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DSC of Newark Enterprises, Inc. v. Friction Division Products, Inc.

A-3653-99T2 (N.J. Super. App. Div. 2001) (Unpublished)

LEASES; EVICTION—Absolution from payment, in part or in whole, is available as relief to a tenant in a dispossess action.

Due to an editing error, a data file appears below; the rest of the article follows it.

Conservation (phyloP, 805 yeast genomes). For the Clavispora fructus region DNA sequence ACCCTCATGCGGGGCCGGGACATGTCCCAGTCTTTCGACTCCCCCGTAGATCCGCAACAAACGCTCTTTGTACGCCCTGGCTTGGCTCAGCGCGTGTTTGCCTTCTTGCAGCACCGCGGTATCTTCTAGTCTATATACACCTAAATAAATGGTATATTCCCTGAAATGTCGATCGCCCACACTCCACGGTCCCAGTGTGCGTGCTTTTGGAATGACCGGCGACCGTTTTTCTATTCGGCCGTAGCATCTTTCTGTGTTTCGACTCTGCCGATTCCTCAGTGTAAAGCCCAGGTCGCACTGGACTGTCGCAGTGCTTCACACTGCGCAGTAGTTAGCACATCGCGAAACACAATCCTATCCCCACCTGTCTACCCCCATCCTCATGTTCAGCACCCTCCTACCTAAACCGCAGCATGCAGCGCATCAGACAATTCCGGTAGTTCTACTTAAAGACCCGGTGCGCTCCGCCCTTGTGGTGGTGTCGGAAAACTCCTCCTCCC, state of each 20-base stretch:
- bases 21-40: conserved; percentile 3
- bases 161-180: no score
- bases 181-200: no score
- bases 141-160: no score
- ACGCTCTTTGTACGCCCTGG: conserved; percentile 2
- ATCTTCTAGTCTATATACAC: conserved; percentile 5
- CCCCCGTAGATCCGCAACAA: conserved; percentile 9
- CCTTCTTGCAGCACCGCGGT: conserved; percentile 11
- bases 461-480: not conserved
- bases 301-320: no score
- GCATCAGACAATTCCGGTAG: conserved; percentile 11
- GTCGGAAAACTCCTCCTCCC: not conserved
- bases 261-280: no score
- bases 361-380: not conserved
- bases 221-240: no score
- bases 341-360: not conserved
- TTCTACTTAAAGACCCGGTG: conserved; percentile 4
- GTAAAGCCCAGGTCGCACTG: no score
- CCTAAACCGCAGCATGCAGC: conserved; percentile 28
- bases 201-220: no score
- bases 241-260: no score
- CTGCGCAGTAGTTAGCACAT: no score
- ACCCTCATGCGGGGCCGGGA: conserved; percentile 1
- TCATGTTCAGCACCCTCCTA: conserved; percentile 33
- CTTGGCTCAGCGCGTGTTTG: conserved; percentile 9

A tenant occupied premises under a two-year commercial lease for the “manufacturing, assembly and sale of automobile parts[.]” It had also occupied the same premises at an earlier time. Shortly after it occupied the premises pursuant to the lease, a fire occurred in a nearby building in the same industrial park. When the fire inspector observed this particular tenant’s occupation of the leased premises, he informed it that the prior certificate of occupancy had expired since it had last occupied the building and that the building lacked a certificate of occupancy as required by the municipality. The tenant informed its landlord of the deficiency, but the landlord took the position that the tenant had the responsibility to obtain the certificate of occupancy under a provision of the lease that required the tenant to “promptly comply with the laws, ordinances, rules, directives, regulations and requirements ... applicable to the leased premises.” The tenant paid a pro-rated rental amount for the first month and full rental for the second month of its lease, after which it paid no further rental. A subsequent fire safety inspection of the leased premises noted seven deficiencies. Consequently, the tenant was prohibited from conducting any manufacturing activities until its certificate of occupancy was properly issued. Apparently, violations within this particular tenant’s premises related to the fire in the other premises. The landlord sought to evict the tenant based on non-payment of rent. The lower court determined that rent for the two subsequent months was not due and would not be due until the landlord cleared up whatever obligations the adjoining tenant had so that a certificate of occupancy could be issued for the premises in question. The landlord appealed, contending that “a judge in a summary dispossess action lacks authority to withhold rental payments on equitable grounds.” According to the Court, “[a]bsolution from payment, in part or whole, is available as relief to a tenant in a dispossess action.” Further, the lease stated that “if the premises are not ready for occupancy ... rent shall not commence until possession is given or available.” According to the Appellate Division, the decision of the lower court was entirely consistent with this provision.


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